1. Early access because of a ‘specified compassionate grounds
The law provides for the early release of superannuation where a person can establish one of the following “compassionate grounds”:
- medical treatment for yourself or your dependant;
- transport costs for you or your dependant to access medical treatment;
- mortgage assistance to prevent your bank or lender repossessing or selling your home;
- modifications to your home and/or motor vehicle to accommodate a severe disability suffered by yourself or a dependant;
- care for a dependent with a terminal medical condition;
- funeral expenses for you to pay for expenses associated with a dependant’s death, funeral or burial; or
- the person is suffering from a terminal illness and requires care.
2. How to apply for early release of super on compassionate grounds
You will need to apply through the Australian Taxation Office (ATO). The application process is a 3 stage process:
- Apply using the ATO’s online form. The ATO will assess your eligibility for compassionate release of superannuation, which can take up to 14 days. Once your application is assessed, a message will be sent to your myGov inbox with the outcome. If your application is successful, your super fund will be notified.
- If your application is approved, you must contact your super fund to arrange release of your money. You will need to provide the fund with a copy of the approval letter to process your payment.
- Pay the expenses you need to pay and keep your receipts.
To access your superannuation early on compassionate grounds you must apply online. If you cannot apply online phone the ATO on 13 10 20.
3. Early access because of severe financial hardship
There are two ways you may be eligible for early access to your super if you are suffering severe financial hardship. You will need to contact your super fund directly to find out their application process.
Type A: To show “severe financial hardship” you must:
To show severe financial hardship you must:
- have been receiving payments from Centrelink for26 weeks;
- be receiving Centrelink payments at the time you apply to Centrelink for early access to your superannuation; and
- be unable to meet “reasonable and immediate family living expenses” (ie you do not have enough money or assets to pay for the basic necessities of everyday living).
Type B: You can also show severe financial hardship if you:
You can show severe financial hardship if you:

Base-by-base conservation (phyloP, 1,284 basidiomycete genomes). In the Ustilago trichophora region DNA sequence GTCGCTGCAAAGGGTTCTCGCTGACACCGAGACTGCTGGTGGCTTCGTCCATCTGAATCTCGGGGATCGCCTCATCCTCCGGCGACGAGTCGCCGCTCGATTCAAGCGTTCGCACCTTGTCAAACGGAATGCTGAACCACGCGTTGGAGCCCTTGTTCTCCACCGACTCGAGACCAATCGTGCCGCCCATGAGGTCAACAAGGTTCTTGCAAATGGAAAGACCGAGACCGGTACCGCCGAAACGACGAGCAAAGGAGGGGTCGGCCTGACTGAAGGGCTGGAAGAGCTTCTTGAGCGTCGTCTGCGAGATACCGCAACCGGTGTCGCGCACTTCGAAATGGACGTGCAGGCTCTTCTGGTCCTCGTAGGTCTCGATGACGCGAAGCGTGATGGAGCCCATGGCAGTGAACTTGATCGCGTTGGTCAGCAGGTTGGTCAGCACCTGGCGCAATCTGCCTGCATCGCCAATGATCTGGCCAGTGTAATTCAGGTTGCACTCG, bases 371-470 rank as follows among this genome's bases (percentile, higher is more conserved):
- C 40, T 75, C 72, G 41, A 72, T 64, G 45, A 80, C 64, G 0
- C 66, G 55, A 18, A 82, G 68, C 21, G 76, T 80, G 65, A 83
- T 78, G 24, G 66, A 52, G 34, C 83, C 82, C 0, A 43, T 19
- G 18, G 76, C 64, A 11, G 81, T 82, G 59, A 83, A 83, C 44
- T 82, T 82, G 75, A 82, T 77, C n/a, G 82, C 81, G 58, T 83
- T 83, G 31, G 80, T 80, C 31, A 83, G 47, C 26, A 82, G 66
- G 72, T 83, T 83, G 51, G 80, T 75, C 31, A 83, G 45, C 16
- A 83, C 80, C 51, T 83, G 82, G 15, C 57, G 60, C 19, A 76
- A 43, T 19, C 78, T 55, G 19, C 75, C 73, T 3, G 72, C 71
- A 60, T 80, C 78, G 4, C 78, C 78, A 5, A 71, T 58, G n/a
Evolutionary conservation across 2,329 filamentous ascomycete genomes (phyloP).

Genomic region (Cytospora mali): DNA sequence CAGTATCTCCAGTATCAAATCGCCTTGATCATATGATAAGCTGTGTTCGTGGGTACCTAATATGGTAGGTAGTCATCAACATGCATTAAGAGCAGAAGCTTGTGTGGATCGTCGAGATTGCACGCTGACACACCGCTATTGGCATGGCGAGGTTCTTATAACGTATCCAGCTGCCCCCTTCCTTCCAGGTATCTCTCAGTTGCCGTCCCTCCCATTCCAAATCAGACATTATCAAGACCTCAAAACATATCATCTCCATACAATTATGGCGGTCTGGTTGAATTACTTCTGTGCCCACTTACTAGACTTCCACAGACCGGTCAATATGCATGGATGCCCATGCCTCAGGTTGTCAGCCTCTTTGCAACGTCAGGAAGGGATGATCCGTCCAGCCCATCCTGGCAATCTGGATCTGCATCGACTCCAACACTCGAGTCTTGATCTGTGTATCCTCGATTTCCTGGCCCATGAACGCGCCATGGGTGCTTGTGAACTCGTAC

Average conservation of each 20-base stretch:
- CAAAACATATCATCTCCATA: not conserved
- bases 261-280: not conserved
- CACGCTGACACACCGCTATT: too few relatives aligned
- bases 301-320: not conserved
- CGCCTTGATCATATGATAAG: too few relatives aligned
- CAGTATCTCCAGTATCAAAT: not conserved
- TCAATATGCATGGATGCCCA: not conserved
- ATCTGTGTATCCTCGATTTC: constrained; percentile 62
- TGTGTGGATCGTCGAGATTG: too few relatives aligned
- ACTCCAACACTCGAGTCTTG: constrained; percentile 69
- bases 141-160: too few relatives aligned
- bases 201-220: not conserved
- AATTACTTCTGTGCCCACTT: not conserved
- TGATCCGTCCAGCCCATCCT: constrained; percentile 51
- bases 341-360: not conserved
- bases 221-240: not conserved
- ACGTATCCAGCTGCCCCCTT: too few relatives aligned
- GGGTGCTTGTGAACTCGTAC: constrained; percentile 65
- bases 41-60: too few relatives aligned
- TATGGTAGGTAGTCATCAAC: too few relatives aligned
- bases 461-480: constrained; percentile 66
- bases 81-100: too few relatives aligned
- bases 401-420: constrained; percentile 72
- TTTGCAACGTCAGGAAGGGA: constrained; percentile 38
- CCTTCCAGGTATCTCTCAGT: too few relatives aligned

- have reached your “preservation age” (between 55 and 60 years);
- have been receiving payments from Centrelink for 39 weeks after reaching your preservation age; and
- are not employed full-time or part-time.
If you are granted early access to your super, you must notify Centrelink.
4. Early access because of terminal illness
You can apply to your superannuation fund for early access to your superannuation if you have a medical condition that is likely to result in your death within the next 24 months. You will need to provide medical evidence from two medical practitioners (one must be a specialist).
5. Early access because of incapacity
You can apply to your superannuation fund for early access to your superannuation if you can demonstrate that you have suffered either:
- permanent incapacity – you have a physical or mental medical condition that is likely to stop you from ever working again in a job you were qualified to do by education, training or experience; or
- temporary incapacity – you are temporarily unable to work, or need to work less hours, because of a physical or mental medical condition.
You will need to provide medical evidence from two medical practitioners (one must be a specialist).
6. Accessing a superannuation balance of less than $200
If the balance of your superannuation account is less than $200, you may be able to apply to your superannuation fund to claim the balance of your account simply because you wish to access it.
7. Departing the country
You can claim all of your superannuation if:
- you are not a permanent resident of Australia (or a citizen of New Zealand); and
- when you visited Australian your visa was temporary; and
- you have left Australia; and
- your visa is no longer valid.
8. Death Benefit
If you are the dependent of a person who has died you may be eligible to receive all or a portion of the deceased person’s superannuation benefit and any life insurance. You should check with the deceased person’s superannuation fund to find out if you were their ‘nominated beneficiary’.
9. Total and Permanent Disability Insurance
Some super funds provide their members with total and permanent disability insurance. This provides you cover if you become totally and permanently disabled. Talk to your super fund to find out whether you have this insurance, the eligibility requirements and how you can make a claim.
Contact Street Law on (02) 6218 7900 for more information.
The material in this fact sheet is intended as a general guide only. Readers should not act on the basis of any material in this publication without first getting legal advice about their particular situations.
If you would like more information, please contact Street Law on (02) 6218 7900 or firstname.lastname@example.org. Street Law is a program of Canberra Community Law Ltd.
© Canberra Community Law Ltd. Not to be reproduced without permission or acknowledgement.
Last updated: 14 May 2021